To care for urban forest ecosystems within metropolitan and surrounding areas for the benefit of residents of the area and the natural environment.
Living in an urban environment has typically meant living a life disconnected from nature, but urban foresters are working to change that by creating a new kind of forest, one that thrives within the city to help balance the fast-paced urban environment.
"Foresters have a love for trees but want to get away from people," said urban forester Eric Oldar who is the state coordinator of urban and community forests. "Urban foresters love trees and love people."
"It's very challenging," Oldar said. "We are retooling communities to understand the need for ecosystem management and giving them directions to take."
Just as urban forestry brings trees back into the city, the career of urban forester brings these professionals back into the office where they work to help shape decisions and policy for urban planning.
The field of urban forestry has emerged within the last three decades and is becoming more important as society revolves more and more around the urban environment.
City trees, once managed and planned by city arborists, are now coming more and more under the care of urban foresters who look not only at the health of specific trees but also at the city ecosystem and look for ways to improve and sustain the environment.
"A career in urban forestry is an exciting opportunity for someone interested in the natural side of life," said Ken Delfino who worked with the California Department of Forestry and Fire Protection. "Urban forestry has a good combination between natural sciences and social sciences. You can do really positive things socially using urban forestry skills."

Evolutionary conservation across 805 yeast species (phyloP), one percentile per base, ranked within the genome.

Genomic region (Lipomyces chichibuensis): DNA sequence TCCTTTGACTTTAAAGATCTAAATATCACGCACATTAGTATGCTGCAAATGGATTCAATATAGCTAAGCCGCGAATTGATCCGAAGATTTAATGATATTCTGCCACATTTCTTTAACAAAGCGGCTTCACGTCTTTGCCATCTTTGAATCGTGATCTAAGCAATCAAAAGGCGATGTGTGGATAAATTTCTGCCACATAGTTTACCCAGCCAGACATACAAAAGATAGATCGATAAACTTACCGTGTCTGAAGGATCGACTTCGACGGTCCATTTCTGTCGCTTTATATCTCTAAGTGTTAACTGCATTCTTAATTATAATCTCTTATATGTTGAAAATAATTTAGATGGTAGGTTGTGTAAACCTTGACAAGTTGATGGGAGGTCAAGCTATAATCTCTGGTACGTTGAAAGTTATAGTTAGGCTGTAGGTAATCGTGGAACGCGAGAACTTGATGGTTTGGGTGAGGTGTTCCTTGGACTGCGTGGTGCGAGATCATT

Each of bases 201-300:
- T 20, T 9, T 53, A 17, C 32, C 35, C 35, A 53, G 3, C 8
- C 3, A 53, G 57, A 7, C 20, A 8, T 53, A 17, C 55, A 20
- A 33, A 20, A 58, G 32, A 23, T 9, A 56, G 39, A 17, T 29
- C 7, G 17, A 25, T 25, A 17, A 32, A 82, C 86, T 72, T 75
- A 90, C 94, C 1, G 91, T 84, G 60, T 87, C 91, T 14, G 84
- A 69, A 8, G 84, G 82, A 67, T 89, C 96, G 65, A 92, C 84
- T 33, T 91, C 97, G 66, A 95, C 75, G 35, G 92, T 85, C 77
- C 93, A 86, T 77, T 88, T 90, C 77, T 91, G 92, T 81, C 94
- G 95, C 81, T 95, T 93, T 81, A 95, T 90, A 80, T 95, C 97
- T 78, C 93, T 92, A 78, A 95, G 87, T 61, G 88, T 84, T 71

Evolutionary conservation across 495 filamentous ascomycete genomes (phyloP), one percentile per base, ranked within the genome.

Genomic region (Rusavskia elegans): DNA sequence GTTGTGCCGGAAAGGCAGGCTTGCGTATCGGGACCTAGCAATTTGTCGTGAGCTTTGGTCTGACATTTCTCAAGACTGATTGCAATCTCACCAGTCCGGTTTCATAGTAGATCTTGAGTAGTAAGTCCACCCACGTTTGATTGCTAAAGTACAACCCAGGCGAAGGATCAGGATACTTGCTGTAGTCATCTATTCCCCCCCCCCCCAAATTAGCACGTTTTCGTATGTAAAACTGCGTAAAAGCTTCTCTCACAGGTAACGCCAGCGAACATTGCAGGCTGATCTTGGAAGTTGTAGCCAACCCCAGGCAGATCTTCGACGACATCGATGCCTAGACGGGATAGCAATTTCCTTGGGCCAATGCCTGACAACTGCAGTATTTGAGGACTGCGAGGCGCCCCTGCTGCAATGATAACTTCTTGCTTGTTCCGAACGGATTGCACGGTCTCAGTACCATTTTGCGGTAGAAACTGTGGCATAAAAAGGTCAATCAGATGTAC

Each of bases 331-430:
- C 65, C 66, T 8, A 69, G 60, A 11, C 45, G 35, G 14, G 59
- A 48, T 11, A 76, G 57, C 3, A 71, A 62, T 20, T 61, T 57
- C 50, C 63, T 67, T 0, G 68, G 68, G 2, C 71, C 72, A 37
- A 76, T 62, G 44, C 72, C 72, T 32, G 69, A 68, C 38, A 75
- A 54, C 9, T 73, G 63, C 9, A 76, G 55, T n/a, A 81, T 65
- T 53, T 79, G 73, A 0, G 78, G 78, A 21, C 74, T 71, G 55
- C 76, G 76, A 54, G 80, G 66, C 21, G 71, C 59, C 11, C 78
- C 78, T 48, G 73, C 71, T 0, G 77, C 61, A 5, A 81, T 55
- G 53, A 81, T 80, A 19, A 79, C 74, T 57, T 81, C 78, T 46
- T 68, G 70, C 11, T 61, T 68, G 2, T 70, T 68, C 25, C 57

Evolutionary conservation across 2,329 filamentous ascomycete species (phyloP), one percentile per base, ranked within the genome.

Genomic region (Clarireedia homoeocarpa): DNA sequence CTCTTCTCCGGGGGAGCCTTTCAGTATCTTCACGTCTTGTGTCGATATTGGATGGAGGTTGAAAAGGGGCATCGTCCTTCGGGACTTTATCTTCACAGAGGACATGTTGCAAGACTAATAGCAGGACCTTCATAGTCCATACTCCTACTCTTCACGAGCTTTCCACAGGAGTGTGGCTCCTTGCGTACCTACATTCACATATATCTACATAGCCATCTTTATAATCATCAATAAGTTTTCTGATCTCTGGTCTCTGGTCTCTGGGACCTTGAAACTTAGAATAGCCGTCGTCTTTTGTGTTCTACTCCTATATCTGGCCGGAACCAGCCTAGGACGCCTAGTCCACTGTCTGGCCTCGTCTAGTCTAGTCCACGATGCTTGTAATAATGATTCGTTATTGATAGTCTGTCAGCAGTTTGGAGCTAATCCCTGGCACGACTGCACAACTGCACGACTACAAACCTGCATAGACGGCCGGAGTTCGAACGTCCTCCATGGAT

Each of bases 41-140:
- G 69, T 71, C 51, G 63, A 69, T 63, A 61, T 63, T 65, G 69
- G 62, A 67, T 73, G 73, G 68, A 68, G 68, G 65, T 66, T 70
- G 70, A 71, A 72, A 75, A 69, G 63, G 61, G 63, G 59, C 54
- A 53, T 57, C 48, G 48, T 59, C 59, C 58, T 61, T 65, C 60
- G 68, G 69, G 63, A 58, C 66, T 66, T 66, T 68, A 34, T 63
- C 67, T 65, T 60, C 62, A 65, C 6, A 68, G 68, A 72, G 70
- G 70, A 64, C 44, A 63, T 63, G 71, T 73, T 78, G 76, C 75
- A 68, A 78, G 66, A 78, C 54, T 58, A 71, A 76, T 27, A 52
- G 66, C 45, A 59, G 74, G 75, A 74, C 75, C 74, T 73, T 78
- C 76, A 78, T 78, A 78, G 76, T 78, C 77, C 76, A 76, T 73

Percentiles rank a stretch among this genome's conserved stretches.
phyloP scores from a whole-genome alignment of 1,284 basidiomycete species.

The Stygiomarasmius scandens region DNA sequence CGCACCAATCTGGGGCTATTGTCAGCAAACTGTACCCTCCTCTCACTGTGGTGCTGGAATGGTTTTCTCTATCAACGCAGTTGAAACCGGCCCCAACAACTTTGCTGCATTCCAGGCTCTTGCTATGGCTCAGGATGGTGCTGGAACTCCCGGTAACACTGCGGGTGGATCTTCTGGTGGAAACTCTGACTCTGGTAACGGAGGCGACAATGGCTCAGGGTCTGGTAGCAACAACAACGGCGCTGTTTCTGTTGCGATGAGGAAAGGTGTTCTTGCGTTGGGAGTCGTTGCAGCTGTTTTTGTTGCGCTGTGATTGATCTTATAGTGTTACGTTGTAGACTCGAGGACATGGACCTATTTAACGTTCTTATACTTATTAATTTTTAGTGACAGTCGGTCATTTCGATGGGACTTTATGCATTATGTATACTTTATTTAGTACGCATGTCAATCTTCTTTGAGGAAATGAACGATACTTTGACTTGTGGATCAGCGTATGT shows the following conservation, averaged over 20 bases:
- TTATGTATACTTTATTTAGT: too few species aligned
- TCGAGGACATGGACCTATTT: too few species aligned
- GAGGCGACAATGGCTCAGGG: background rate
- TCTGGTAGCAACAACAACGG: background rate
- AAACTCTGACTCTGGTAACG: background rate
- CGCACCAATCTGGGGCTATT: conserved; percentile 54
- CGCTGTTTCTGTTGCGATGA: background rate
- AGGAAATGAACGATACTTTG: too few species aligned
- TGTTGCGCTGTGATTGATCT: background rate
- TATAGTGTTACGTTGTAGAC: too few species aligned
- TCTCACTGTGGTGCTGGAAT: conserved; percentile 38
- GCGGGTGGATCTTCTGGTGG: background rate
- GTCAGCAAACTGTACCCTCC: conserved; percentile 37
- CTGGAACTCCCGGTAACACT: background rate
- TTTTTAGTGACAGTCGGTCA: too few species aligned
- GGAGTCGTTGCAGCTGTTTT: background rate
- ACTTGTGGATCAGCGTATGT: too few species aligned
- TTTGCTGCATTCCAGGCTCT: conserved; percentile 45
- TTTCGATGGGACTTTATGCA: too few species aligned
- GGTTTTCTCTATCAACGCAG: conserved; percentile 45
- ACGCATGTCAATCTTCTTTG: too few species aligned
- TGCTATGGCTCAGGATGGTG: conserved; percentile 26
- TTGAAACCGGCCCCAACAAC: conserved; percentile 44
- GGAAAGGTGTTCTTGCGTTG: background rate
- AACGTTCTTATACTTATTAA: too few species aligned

"As global warming and water and air pollution get worse, urban foresters are key people to assist with solutions," Delfino said. "As cities expand and the public demands a more livable environment, urban foresters will be key. There is an increasing demand for them, and the field will expand."
Urban foresters need a technical knowledge of biology and biological processes including soils and irrigation systems along with a general knowledge of forest ecology. A four-year degree in forestry management or urban forestry provides the essential background in ecosystem management.
Urban foresters are often called on to help residents with tree care and tree problems such as proper planting, pruning and maintenance techniques as well as helping residents select the proper tree species.
Good communication skills, both written and verbal, are vital for the urban forester when working with the public, community agencies and local government.
"It's very satisfying," Delfino said. "Helping the city environment, helping nature and helping citizens."
Requires: 4 year degree and good communication skills.
Salary: Starts in the low $40,000's and peak at $60,000. Need ability to work with groups, organizations and political bodies.